Flooded corn crop

A cornucopia of bad circumstances.

Here in the United States, we grow 44 percent of the world’s corn crop, and 38 percent of its soy. For the great bulk of that massive harvest, we rely on a single region: the Midwestern farm belt. And over the past couple of weeks, torrential rains have hammered that area, at a particularly sensitive time for its grand swath of corn and soybean plants.

An unusually wet spring had already pushed farmers to plant their crops late and forced them to keep some land fallow. With the recent deluge, a bad situation has turned worse. The rains have not only damaged crops, they’ve also washed away untold tons of fertilizer, which leach into groundwater and eventually flow through the Mississippi clear down to the Gulf of Mexico. There, the fertilizer won’t feed crops; instead, in a double blow to food production, it will nourish a vast algae bloom blotting out sea life that would otherwise have contributed to a once-bountiful fishery.

As a result of this soggy situation, corn yields will plummet, the USDA reports [PDF]. And that’s bad news for the billions of people who rely on the global food system for sustenance.

Back in February, a fertilizer executive was already waxing darkly about trends in food production: “If you had any major upset where you didn’t have a crop in a major growing agricultural region this year, I believe you’d see famine,” William Doyle, CEO of Potash Corp. of Saskatchewan, told Bloomberg News.

Mulling over depleted global grain stores, ramped-up U.S. and European mandates for turning food crops into biofuel, and rising demand for grain in Asia, Doyle declared that the global food system had no margin for error. “We keep going to the cupboard without replacing, and so there is enormous pressure on agriculture to have a record crop every year,” he said. “We need to have a record crop in 2008 just to stay even with this very low inventory situation.”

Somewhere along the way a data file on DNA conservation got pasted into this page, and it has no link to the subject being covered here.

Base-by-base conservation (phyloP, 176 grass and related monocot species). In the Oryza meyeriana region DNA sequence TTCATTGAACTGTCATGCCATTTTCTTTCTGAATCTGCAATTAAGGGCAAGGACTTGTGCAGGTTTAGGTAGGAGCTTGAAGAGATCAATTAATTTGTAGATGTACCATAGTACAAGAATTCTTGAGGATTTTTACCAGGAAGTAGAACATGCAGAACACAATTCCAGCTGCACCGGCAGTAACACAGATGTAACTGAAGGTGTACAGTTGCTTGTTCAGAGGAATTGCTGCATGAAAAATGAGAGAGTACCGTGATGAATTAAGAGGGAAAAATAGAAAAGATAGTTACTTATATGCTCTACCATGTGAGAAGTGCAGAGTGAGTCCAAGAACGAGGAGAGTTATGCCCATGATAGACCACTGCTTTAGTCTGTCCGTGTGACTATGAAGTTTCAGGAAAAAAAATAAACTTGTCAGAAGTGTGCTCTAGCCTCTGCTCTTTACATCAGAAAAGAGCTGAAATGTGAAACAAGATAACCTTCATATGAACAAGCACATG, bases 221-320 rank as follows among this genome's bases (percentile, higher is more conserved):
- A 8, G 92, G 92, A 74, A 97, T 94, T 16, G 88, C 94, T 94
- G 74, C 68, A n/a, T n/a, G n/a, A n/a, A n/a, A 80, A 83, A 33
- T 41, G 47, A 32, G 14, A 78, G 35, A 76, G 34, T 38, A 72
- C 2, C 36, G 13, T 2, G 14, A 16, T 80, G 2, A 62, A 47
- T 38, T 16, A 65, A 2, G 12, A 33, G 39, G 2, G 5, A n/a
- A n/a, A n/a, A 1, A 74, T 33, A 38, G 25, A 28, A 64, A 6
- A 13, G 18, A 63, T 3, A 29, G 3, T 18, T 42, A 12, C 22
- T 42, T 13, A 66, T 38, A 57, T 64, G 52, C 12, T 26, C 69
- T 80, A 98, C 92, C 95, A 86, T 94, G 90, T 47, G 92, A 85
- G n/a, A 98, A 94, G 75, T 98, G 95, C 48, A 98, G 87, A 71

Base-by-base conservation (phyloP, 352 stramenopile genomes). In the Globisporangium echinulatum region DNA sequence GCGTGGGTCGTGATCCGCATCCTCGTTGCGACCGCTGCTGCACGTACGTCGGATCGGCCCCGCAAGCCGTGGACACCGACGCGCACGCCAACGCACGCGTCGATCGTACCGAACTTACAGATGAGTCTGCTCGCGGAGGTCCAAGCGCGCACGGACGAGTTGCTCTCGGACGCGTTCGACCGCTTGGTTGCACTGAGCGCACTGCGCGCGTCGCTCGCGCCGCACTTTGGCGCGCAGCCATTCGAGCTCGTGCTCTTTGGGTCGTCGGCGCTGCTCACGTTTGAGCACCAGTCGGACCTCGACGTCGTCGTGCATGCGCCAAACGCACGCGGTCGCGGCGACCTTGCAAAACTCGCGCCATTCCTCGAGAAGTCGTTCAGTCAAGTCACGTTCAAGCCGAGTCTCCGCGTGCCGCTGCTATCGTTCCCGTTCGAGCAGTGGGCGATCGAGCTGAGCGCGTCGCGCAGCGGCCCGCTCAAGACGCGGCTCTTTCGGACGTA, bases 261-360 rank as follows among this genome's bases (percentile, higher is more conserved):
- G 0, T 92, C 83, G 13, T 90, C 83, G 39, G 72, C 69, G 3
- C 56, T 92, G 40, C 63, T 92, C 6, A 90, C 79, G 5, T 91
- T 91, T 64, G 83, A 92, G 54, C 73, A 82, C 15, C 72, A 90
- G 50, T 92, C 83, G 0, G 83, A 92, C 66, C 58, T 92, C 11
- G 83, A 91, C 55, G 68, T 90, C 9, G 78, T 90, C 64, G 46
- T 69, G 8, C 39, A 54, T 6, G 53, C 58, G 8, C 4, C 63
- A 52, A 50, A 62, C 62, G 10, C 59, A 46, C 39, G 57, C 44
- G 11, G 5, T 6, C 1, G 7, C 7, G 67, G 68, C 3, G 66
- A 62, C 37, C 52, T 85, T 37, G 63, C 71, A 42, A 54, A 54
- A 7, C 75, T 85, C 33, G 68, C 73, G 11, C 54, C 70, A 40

Since that time, we’ve seen images of people in places like Haiti desperately scrounging in garbage dumps for food, because they could no longer afford to buy it. And now comes news that prospects for the coming harvests of corn, soy, and wheat — the holy trifecta of our globalized food system — are looking grim indeed.

When It Rains, It Pours

Think food prices are high? Fasten your seatbelt — and prepare to tighten it. The bad weather combined with dubious federal policies means we’re … well, shucked.

In the past, societies stored grain precisely because agriculture has always been such a fickle food provider. A few decades ago, the U.S. began testing a new theory: sell off grain reserves and let “market forces” ensure there’s enough food for everyone. Our policymakers have become so enamored of the idea that they’ve managed to convince many countries in the global south to do the same — often with the help of the International Monetary Fund and its famed “structural adjustment” packages.